The Queen's Speech at last week's State Opening of Parliament was largely overlooked because of Speaker Michael Martin's statement about the Metropolitan Police raid on the Tory MP Damian Green's office. But there was one salient detail (or lack thereof) which has since got Westminster tongues wagging.
It is customary during the speech that Her Majesty, pictured, informs the nation which state visits she and the Duke of Edinburgh will undertake during the following year. Although she disclosed that she was looking forward to receiving the President of Mexico during his state visit to Britain, there was no announcement about any of her own foreign travels.
Usually, the Queen will arrange at least two state visits per year (last year she performed three) except, that is, when she needs to be in the UK for a General Election.
Yesterday, the Foreign Office confrimed there were currently no state visits in the royal diary.
"Discussions are ongoing," I am told. "But so far no decision has been made yet with regard to next year's state visits."
Says one royal expert: "These things usually take at least six months to organise so, if one does transpire, it certainly won't be until the latter part of next year.
"It could be that, with the polls looking up for the Prime Minister these past few weeks, Gordon is keen to keep May free for the time being."
Lara Croft makes her return
Not a great deal has been heard lately about Rhona Mitra, the posh British actress who was the original model for every computer geek's favourite fantasy girl, Lara Croft.
The former model famously had her breasts enlarged to appear in the popular video game, before embarking on an acting career in Hollywood.
But despite a handful of walk-on roles, she has yet to crack the big-time.
One reason, it transpires, can be placed firmly at the feet of one of her entourage.
"I turned down Julia Stiles's role in The Bourne Identity," she says.
"I was totally gutted about that. I love those movies. But at the time, I was told it wasn't going to be great.
"I was like, 'OK... Good move, Rho."
Still, Mitra, speaking to this month's Total Film magazine, is at last starting to make waves. She recently replaced Kate Beckinsale in Underworld: Rise Of The Lycans, opposite Bill Nighy, and says she has lofty ambitions to appear opposite Daniel Day Lewis in the near future.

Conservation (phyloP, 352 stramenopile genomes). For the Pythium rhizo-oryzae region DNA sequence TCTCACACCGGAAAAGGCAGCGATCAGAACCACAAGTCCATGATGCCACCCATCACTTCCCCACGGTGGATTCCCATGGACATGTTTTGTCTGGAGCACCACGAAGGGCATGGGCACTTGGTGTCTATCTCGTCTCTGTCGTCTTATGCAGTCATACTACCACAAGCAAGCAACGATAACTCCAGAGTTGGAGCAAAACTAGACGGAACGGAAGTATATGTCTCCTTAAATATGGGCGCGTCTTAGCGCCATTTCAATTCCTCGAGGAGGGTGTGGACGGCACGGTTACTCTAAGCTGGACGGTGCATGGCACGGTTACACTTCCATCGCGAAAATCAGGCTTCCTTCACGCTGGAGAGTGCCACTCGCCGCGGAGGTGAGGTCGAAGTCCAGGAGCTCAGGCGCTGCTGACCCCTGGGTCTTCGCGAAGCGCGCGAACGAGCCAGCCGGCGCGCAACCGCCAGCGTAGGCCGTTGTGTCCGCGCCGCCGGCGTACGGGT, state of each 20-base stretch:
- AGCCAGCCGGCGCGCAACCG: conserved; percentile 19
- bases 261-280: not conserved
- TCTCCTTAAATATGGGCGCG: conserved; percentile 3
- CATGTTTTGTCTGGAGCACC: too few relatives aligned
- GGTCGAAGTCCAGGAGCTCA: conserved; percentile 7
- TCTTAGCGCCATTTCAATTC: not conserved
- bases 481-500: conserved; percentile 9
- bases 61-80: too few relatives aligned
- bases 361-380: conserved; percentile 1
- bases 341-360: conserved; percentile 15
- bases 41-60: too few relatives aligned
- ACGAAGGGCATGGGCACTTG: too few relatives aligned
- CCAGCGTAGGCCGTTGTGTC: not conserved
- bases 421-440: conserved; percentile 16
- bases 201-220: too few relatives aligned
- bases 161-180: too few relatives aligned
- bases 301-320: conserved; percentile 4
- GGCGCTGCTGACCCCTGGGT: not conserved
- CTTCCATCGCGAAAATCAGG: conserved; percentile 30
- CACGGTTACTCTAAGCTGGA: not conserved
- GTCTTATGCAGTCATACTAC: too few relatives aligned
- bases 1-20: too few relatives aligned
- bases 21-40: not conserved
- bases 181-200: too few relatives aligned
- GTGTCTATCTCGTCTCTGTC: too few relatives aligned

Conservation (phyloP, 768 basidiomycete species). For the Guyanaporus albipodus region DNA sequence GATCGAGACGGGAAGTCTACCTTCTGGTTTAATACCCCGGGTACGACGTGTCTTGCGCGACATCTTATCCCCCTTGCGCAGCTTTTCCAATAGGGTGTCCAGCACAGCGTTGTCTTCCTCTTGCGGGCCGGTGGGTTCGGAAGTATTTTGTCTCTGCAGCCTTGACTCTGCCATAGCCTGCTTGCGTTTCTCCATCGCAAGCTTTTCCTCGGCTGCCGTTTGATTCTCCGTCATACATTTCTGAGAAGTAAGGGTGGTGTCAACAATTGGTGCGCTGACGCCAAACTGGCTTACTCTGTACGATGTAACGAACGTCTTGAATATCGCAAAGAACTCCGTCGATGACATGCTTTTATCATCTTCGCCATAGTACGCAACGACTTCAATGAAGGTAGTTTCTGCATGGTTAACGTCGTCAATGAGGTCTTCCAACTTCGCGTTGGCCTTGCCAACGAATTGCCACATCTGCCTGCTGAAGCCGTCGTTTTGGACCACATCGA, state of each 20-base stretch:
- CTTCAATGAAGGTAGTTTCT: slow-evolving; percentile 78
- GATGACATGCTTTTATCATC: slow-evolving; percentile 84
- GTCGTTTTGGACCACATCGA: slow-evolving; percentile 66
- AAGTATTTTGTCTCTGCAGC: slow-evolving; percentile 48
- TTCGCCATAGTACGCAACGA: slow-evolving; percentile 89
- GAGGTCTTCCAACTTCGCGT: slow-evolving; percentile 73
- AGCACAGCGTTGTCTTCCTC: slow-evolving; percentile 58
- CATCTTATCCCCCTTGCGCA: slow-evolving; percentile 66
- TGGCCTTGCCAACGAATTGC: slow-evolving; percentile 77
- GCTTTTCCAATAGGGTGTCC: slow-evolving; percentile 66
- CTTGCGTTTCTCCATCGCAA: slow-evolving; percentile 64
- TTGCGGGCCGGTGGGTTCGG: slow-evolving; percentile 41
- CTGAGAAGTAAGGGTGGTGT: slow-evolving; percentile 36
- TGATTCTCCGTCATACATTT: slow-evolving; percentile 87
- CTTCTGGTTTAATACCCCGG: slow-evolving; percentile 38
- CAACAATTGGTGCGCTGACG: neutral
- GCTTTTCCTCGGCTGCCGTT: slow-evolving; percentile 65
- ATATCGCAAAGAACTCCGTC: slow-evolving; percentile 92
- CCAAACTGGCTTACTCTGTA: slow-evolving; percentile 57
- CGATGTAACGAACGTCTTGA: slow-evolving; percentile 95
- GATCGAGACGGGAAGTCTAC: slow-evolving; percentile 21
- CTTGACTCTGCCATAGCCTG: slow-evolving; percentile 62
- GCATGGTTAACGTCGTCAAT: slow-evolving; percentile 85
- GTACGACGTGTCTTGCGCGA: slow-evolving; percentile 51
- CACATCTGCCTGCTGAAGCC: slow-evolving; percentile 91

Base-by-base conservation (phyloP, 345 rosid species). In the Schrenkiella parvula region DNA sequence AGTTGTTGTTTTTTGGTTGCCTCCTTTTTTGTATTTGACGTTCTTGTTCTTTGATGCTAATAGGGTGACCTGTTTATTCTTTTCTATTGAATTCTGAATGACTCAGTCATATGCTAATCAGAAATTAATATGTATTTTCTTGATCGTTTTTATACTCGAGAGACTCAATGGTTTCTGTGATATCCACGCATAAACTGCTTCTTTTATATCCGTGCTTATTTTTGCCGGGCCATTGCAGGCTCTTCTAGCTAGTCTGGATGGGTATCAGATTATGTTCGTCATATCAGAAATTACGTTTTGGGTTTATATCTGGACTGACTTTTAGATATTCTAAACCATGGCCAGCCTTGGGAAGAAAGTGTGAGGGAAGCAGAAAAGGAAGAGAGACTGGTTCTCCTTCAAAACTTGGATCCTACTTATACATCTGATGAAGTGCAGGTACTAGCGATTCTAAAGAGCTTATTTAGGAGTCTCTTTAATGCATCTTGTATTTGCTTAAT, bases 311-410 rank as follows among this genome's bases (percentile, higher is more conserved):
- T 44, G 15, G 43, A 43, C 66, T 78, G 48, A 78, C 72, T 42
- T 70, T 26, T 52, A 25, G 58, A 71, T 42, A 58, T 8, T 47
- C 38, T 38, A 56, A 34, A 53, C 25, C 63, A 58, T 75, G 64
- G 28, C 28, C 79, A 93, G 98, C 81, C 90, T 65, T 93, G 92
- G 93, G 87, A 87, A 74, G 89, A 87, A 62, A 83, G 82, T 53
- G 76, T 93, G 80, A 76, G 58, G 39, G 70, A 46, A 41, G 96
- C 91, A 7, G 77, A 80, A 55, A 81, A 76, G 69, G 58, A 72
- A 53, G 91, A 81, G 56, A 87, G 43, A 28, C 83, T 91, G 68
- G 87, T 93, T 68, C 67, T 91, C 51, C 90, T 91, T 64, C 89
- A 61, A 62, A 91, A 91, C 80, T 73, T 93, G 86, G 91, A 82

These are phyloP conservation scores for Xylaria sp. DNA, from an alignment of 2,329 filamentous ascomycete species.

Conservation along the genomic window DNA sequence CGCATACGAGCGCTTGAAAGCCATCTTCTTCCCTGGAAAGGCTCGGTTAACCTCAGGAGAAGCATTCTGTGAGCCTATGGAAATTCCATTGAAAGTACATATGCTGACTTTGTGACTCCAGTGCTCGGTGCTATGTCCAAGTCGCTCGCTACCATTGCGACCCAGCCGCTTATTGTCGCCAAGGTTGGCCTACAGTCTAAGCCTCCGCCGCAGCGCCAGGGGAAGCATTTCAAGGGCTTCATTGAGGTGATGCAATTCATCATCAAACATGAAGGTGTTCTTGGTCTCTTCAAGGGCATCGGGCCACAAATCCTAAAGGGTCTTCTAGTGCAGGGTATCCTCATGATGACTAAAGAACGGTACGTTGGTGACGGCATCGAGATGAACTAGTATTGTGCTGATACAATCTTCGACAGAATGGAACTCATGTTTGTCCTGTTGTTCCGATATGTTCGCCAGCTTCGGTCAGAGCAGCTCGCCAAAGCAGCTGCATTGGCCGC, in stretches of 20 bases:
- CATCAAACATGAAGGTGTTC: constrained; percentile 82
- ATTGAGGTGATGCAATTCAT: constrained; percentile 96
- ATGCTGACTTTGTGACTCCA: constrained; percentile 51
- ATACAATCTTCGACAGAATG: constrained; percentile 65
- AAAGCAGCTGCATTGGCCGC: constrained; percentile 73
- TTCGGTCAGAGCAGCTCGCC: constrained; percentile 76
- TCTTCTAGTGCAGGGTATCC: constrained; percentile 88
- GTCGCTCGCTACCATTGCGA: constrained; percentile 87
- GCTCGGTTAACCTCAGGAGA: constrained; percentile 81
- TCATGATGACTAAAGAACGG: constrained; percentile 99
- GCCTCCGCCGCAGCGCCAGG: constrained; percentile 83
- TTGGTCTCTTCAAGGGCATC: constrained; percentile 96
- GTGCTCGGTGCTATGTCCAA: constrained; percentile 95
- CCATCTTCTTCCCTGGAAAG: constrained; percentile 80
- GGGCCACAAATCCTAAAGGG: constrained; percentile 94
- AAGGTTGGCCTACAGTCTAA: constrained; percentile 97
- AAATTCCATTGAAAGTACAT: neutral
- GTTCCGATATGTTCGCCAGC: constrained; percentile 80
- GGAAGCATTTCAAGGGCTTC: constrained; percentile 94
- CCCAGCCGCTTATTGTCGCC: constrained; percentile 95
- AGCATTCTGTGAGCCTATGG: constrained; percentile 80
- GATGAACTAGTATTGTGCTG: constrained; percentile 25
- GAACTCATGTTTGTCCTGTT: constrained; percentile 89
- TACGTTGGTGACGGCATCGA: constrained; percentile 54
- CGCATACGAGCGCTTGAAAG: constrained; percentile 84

Lawson charms 'Mail' hacks
Nigella Lawson's appearance at The Daily Mail's annual literary lunch last week seems to have temporarily tamed the newspaper's rabid attack dogs.
The paper has run a series of unflattering articles this year referring to the domestic goddess's fluctuating waistline. But since breaking bread at Derry Street, a Christmas truce has broken out. Not only did it fail to mention her last Wednesday in its piece about Christmas repeats, even though only three of the five episodes of her series contain new material, the following day it ran an article from the Radio Times on her "stress-free Christmas".
This, despite the fact (though naturally omitted) that she refers to Mail hacks as "dingbats" in the original piece.
Could Nigella have discovered the recipe for avoiding Mail hatchet jobs?
Backley's the name, don't misuse it
Steve Backley's javelin throwing days are long gone, but he still jealously guards his own commercial value.
The former British Olympian recently registered his name with the Intellectual Property Office. Apparently, the move is so he can use it to brand an "exclusive" range of artificial limbs.
Backley's endorsement of prosthetics isn't as unlikely as it sounds. Earlier this year, he took part in ITV's Dancing On Ice shortly after he was fitted with a replacement hip.
Byrne's showbiz credentials
Liam Byrne has laughed off accusations that his diva-like demands would make even Mariah Carey blush. Two weeks ago, a leaked memo to cabinet minister's staff revealed his demands, which included "cappuccino when I come in, espresso at 3pm and soup at 12.30-1pm". "My family and I were very amused at the comparisons to Mariah Carey," he told guests at a Cabinet drinks do at Admiralty House. "But they do say that politics is showbusiness for ugly people."
Ye hae tae keek it tae believe it...
No expense was spared on the Scottish Parliament, least of all its flashy website. Visitors can access it in a several languages, including Arabic and Urdu. There's even a "Scots" option, which reads rather like an Irvine Welsh novel: "Ye are walcome tae visit Pairlament tae hae a keek roon or find oot aboot whit wey the Pairlament warks," reads one note.